Who's device is it anyway? BP tackles information leakage

The corporate network should be seen as porous

Global energy giant BP is exploring numerous techniques to prevent sensitive information making its way out of the organization - including how best to deal with employees' use of third-party services.

Vice president of digital security and CISO of BP International, Paul Dorey, said information security involves the trust between two environments - the corporation and the individuals.

BP used to give third parties a company device, which could, to some extent, be controlled, but some of the contractors became inundated with devices required for both business and personal use.

"The digital device is more about my digital interface to the world [and] who owns it may be an academic thing," Dorey said. "My car is owned by the company, but I use it for personal reasons. There are issues, however, because it potentially provides a gateway into the network."

During his presentation titled "Who's device is it anyway?" at this year's AusCERT information securing conference on the Gold Coast, Dorey conducted an ad hoc survey of the audience that revealed more than 80 percent of people are using work's computer to manage personal information.

At BP, with some 75,000 end users including contractors, a survey indicated as many as 15,000 are using iTunes.

"What about e-mail and IM? I did a quick survey on the Internet and reasonable use is okay," Dorey said. "If you are booking a holiday we don't want you to go home to do it and then drive back to work. It's a reasonable thing. Limited personal use is okay."

Dorey said nowadays removing IM from someone under thirty is akin to removing their ability to communicate.

"This is the world they like to operate in. Isn't your community of interest part of your value to the organization? To suddenly expect people to don a suit and not use that form of communication is naive."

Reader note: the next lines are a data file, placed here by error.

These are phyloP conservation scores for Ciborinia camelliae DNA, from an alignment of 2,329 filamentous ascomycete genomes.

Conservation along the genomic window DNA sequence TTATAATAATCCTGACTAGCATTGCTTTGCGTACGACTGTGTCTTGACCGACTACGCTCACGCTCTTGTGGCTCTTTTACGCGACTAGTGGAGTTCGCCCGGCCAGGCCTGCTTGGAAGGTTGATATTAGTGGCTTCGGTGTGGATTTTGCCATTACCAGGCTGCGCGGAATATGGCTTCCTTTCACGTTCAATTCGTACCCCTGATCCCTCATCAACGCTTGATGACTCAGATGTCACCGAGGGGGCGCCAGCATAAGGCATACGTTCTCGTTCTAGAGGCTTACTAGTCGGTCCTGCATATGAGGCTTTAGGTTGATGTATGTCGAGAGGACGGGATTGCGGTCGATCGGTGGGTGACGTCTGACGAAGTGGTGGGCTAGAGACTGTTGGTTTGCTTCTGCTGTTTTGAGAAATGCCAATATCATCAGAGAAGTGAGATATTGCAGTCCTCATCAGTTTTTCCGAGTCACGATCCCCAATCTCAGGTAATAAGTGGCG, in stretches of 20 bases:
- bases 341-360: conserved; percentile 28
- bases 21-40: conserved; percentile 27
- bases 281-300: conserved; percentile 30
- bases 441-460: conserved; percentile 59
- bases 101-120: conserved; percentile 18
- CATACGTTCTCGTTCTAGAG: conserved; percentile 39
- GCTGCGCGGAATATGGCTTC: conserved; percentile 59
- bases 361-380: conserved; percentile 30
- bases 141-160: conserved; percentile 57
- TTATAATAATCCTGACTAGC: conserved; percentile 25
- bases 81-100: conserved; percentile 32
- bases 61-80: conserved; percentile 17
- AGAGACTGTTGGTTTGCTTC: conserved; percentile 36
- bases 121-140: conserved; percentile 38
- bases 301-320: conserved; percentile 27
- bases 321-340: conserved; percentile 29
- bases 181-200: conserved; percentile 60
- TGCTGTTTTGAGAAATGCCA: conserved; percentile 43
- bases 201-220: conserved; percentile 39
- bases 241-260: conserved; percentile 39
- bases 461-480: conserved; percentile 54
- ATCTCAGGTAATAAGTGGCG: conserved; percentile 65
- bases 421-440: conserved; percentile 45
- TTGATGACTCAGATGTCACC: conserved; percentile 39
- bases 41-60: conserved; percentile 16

As chairman of the Institute of Information Security Professionals, Dorey spoke of the "Elysian Fields of security" in which an organization's information can be kept secure with a closed network of managed nodes, servers with defined state and data owners, access to devices of known state and use, and users focused 100 percent on company work.

"Sorry, Elysian doesn't exist and in reality other things exist," he said. "If you think of the world outside the organization people have been putting corporate information on third-party sites like MySpace and Facebook. It's seen as a wider community and that's bad. So what do we do, we block it at the firewall, and is that sensible - no!"

Dorey conceded the corporate network is "basically porous" and cannot be relied upon to prevent the loss of IP; however, a number of measures can be implemented to minimize the problem.

"The loss of IP is very interesting as it doesn't require a security breach," he said. "If I send something to a contractor and I say give me back my IP, they might then say 'what is yours?'"

BP is concentrating on a number of possible solutions including the use of thin clients, compartmentalization, and digital rights management to help prevent information leakage.

"Hey, the mainframes have just appeared again with thin clients. It's the centralized data, or the 'data room' analogy, but can you guarantee thinness?"

Dorey referred to the open source Ulteo as an example of thin computing at BP.

Regarding compartmentalization, or shielding computer users from external influences, Dorey said it's "not really workable", but virtualization technology has the potential to make such a concept "more workable".

BP has started giving contractors a USB key so they can work on a virtual machine. Security is a concern, but BP has gone with a "smart USB" solution where some authentication is required.

Another method is DRM, where computer users "sign" a "digitally green e-mail" that indicates all information generated belongs to the organization. "You could lock up the green paper with some DRM, which may report its location and 'heartbeat' to indicate it is contextually aware of how it's being used," Dorey said, adding the technology to do this is not yet available.

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